As I mentioned, for all of its visual sheen, Desperado still finds Rodriguez struggling to flesh out his narratives. The script for Desperado is bare bones, interested only in the most direct motivations for its characters, and certainly not interested in significant psychological examination or character development. I don’t know that Rodriguez has ever really learned to write a “good” script, but I also don’t think that he often makes the type of films that are so significantly character driven that this is a bad thing. He plays to his strengths in Desperado and doesn’t let extraneous character background or plot devices get in the way of the fight scenes and explosions. There are attempts in the film to provide some depth for El Mariachi’s character, such as his relationship with a young boy who is growing up watching the cartel violence in his town, or his romantic relationship with Carolina, but these are largely underdeveloped. Narrative simplicity in a film like Desperado is fine. Character motivations in films like this one are concrete and don’t need a significant amount of discussion. However, one interesting thing about Rodriguez’s approach to storytelling in Desperado is his penchant for weaving the story together through narrated flashbacks. The film opens with one such instance of this technique, with the traveler telling the story of his encounter with El Mariachi interspersed with flashbacks of the mysterious gunman shooting up the bar. Though this isn’t a unique narrative device, Rodriguez employs it skillfully enough in Desperado that it helps to break up the linear progression of the film and makes for an interesting storytelling wrinkle.

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Though the script might not be complex or narratively innovative, it does feature several great individual moments and opportunities for characters to deliver memorable monologues in one-off scenes, particularly earlier in the film before the action really ramps up. Banderas is great as El Mariachi, which, for me, is his signature role. He plays the character with a combination of winking cool and ruthless, violent determination. There’s an elegance to the choreography that Rodriguez has designed, with Banderas performing his stunts like a dancer, performing a duet with the camera to graceful, devastating effect. Hayek has little dialogue in the film, but she proves equally capable of performing action stunts, and Rodriguez gives her enough agency in the film that she doesn’t sink to the role of eye candy, which would have been a typical choice in a Hollywood action film. Almeida is a hate-worthy villain as Bucho. His performance isn’t over the top, as he chooses to play Bucho as largely disinterested in anything going on around him. His defining characteristics are cruelty, greed, and apathy, and they’re manifested in Almeida’s nose-in-air performance and his utter disdain for the rest of his costars. In many ways, though, the film’s supporting cast are given the best moments in the film and provide the most memorable performances, aside from Banderas’s. Desperado features cameos from familiar faces such as Steve Buscemi, Cheech Marin, Quentin Tarantino, and Danny Trejo, and though most of these actors are only given a scene or two, they bring their established (or burgeoning) personae to their scenes, and individually nail them. I’ve already mentioned Buscemi’s opening scene, which sets the stage for the destruction to come, but Marin’s cynical, corrupt bartender is classic Cheech, particularly in his brief interaction with an entitled tourist. Tarantino gets a brief moment to ham it up with a memorable telling of a genuinely funny joke, while Trejo, in one of his first mainstream film appearances, makes the most of his silent performance by utilizing his imposing physicality in a role as a bounty hunter tracking El Mariachi. Top to bottom, the cast shines in a genre that often doesn’t ask much of its actors.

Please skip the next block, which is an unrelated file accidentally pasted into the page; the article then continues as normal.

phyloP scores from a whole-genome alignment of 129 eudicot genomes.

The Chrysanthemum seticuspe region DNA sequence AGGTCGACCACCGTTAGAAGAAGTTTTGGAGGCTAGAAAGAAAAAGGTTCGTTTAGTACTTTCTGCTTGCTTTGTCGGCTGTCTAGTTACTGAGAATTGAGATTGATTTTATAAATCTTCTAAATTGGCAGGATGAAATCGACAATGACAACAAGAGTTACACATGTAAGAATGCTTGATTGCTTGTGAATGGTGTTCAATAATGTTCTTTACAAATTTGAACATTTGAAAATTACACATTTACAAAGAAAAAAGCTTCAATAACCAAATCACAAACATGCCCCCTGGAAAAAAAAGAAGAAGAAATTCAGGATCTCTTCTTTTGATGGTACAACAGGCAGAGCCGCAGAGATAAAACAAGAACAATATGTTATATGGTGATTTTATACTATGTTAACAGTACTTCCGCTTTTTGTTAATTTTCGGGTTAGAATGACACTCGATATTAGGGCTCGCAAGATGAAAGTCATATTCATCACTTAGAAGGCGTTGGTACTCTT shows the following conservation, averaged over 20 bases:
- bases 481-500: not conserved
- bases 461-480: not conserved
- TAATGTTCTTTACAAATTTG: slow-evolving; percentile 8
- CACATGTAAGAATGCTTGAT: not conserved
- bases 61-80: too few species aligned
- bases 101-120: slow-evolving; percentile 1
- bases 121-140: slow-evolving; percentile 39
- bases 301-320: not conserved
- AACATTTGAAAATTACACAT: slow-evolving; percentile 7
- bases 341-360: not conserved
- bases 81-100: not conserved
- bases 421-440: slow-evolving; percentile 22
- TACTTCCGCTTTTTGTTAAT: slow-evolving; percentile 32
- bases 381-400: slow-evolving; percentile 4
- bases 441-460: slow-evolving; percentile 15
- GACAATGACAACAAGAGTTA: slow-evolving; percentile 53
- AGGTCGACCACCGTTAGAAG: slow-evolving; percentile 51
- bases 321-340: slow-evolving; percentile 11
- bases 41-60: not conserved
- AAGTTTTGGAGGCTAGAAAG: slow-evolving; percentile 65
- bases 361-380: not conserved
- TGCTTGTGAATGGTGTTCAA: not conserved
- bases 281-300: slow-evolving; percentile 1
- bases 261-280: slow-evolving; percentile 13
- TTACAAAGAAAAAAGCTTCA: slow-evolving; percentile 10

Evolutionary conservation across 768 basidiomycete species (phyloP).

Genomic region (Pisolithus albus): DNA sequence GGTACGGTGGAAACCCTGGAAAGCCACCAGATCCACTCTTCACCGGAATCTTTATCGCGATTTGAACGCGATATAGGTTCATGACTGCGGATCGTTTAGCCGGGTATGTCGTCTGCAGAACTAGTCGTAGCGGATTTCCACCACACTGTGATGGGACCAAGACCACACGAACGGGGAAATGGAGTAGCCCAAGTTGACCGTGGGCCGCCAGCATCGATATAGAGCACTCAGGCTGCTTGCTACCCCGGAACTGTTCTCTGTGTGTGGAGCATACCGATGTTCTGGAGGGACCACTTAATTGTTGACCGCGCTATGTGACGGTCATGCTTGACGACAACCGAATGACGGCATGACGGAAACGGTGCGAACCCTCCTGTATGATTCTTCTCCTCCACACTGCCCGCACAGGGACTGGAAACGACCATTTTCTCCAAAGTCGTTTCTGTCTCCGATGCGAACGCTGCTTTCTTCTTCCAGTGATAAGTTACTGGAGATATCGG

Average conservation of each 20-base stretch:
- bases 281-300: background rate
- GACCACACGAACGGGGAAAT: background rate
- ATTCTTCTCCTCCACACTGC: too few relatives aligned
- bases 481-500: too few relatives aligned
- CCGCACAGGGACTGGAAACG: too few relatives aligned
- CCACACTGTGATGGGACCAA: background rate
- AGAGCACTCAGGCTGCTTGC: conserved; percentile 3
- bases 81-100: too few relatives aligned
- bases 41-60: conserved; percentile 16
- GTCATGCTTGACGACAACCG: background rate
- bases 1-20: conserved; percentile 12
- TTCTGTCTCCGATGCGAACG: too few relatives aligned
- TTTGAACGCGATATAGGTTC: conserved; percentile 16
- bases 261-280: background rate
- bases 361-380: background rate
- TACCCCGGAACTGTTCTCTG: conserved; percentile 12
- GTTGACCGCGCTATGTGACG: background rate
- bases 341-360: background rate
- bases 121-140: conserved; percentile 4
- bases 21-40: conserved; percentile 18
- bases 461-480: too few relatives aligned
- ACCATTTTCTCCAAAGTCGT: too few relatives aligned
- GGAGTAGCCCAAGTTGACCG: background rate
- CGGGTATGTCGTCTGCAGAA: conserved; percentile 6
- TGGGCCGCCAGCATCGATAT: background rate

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It’s probably pretty obvious that my zeal for Desperado has not lessened any with age. It isn’t a film that I watch with any regularity anymore, but it’s one that I can get caught up in just as easily today as I did when I first saw it. Most modern action movies have become so formulaic and so obviously FX driven that I rarely seek them out. Desperado still feels like a breath of fresh air. It has its obvious influences, and it is clearly existing within a fairly rigid genre template, but Rodriguez’s sensibilities and his unique storytelling voice keep the film from ever feeling derivative. The film’s set pieces still hold up even with 20 years of technological innovation, and its central performance from Banderas as El Mariachi is an action archetype. I feel like Desperado doesn’t get as much consideration now, because Rodriguez’s career has moved away from making straight action movies and more into a direction of making B-movies and children’s sci-fi, but it’s a genre classic. In the 1990s, Desperado was a weekend cable TV staple, and it is still as fun of an experience to sit down and mindlessly consume as it was then.